Thriving Within Our Planetary Means details a raft of ways to help cut the UK’s footprint, at home and overseas, including:
- establishing a due diligence obligation on businesses and the finance sector to assess and mitigate the risks of illegal and legal deforestation and conversion;
- establishing a set of core food standards in law, that apply to both imports and domestic production – to support a shift to sustainable food production without offshoring the UK’s environmental footprint;
- putting the “polluter pays” principle into law, to ensure businesses take responsibility for a product’s impact, from production right through to end of life material recovery;
- improving municipal waste management, so less is sent to landfill or exported overseas unprocessed, and for measures to reduce loss and waste in the food system;
- increasing consumption of plant-based foods in UK diets.
The report’s publication comes as members of the House of Lords are set to debate an amendment to the Environment Bill – backed by WWF – which would require the government to set a target to significantly reduce the UK’s global footprint, as recommended by a recent report of the House of Commons Environmental Audit Committee.
Adopting this target would help the government to deliver its promise that the Environment Bill will be “the most ambitious environmental programme of any country on earth”1, while aligning with its goal to make sure consumption and impact on natural capital are sustainable, at home and overseas.
NOTES TO EDITORS
- The full report is available here.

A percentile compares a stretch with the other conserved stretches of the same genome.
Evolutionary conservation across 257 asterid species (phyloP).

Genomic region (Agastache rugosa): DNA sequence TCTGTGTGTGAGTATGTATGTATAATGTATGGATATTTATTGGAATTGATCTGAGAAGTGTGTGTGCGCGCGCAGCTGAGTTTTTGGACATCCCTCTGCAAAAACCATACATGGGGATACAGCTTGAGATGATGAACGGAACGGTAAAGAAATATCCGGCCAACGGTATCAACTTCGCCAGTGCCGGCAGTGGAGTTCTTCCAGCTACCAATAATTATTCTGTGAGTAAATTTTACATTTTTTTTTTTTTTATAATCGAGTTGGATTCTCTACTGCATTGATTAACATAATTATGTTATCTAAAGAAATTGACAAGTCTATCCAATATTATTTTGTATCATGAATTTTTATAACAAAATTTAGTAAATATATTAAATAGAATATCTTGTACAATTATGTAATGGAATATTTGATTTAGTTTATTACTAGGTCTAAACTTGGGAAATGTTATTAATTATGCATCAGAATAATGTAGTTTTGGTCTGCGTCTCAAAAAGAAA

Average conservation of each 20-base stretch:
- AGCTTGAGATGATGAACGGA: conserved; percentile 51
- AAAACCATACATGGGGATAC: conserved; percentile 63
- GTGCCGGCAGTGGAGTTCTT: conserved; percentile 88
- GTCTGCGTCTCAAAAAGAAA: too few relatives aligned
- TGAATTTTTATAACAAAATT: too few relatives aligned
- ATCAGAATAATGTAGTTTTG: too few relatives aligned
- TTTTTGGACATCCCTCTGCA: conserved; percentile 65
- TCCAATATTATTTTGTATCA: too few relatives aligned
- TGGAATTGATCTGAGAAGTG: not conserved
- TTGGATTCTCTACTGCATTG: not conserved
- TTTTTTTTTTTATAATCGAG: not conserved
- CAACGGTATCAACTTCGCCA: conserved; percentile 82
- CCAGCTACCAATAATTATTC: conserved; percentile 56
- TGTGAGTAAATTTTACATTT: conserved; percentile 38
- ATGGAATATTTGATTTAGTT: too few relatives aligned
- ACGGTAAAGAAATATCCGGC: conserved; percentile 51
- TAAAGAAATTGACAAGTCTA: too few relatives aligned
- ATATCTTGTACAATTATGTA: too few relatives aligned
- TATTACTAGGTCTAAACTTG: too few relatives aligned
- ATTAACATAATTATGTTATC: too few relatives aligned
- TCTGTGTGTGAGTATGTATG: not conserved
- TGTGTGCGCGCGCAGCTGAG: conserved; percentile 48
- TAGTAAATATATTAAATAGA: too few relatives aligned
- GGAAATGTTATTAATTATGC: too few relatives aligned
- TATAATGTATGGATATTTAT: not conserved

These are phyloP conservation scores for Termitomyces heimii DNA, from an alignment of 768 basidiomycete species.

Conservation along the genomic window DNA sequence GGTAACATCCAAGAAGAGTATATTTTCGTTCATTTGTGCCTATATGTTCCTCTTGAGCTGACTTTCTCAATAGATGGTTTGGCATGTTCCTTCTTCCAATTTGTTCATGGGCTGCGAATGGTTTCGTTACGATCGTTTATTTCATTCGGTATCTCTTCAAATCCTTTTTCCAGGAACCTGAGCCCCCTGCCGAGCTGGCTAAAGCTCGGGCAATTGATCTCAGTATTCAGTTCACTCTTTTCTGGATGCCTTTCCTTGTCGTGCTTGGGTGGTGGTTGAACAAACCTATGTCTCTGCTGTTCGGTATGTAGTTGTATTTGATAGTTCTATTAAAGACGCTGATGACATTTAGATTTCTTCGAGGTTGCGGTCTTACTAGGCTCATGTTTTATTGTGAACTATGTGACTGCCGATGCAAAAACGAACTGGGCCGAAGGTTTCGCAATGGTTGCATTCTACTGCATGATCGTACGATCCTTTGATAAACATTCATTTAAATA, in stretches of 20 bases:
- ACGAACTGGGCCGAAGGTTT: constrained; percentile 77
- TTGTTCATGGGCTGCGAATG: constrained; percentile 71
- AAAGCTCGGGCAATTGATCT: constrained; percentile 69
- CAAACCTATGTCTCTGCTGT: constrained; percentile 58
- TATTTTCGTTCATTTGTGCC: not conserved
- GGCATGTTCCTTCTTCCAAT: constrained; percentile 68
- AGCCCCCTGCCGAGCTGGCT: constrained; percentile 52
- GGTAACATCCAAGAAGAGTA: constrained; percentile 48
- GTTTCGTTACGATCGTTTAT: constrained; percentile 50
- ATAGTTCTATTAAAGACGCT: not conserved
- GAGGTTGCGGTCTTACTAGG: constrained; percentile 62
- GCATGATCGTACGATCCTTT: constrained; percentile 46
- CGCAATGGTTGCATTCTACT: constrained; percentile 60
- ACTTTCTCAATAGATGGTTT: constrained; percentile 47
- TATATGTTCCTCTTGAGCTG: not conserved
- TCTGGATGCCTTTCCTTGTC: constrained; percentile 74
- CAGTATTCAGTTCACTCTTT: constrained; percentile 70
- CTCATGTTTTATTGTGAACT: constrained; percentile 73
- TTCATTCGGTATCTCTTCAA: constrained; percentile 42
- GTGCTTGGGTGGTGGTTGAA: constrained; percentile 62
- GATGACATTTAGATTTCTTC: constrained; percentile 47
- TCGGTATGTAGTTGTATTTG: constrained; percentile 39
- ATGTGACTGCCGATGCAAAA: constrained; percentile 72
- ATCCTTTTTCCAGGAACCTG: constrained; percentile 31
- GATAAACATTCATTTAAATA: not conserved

- A ‘footprint’ refers to the drivers and pressures that harm the environment, such as extraction of metals, production of goods, consumption of food and related socioeconomic activities. In a nutshell, it explains the environmental impact of the things we produce and consume.
- The scope of the footprint encompasses both production and consumption, and both domestic and overseas impacts. The footprint of UK production occurs within the country borders, related to domestic production and processing of goods. The footprint of the UK’s consumption is spread globally and encompasses the impacts of goods produced and processed overseas for import to the UK.
- The overall target was determined by assessing the UK’s global footprints across six output areas: ecological footprint, material footprint; biomass footprint, nitrogen boundary, phosphorous boundary and greenhouse gas emissions.
- 10 key footprint pressures are identified and specific targets set for each. The ten footprint pressures are:
- Material consumption
- Biomass consumption
- Marine resource use
- Degradation and land-use change
- Chemical pollution
- Air pollution
- Water pollution
- Nutrient use
- Water availability and flows
- Greenhouse Gas footprint
- The “Global Footprint” amendment to the Environment Bill would require the Secretary of State to set a target to significantly reduce the UK’s global footprint as soon as reasonably practicable and no later than 2030. Further details of the amendment are available here.
- The amendment was tabled by Lord Randall of Uxbridge and is expected to be debated during Committee Stage of the Environment Bill in the House of Lords, which is ongoing.
- Lord Randall has also tabled related amendments requiring the Government to review the effectiveness of due diligence and global footprint provisions in the Environment Bill.
- The House of Commons Environmental Audit Committee published a report available here on 30 June 2021, where it recommended (p6) that “the Government set a target to reduce the UK’s global environmental footprint”.
- (1) The Guardian on Environment Bill return - Defra in the media (blog.gov.uk)
- (2) HM Government, A Green Future: Our 25 Year Plan to Improve the Environment, p.125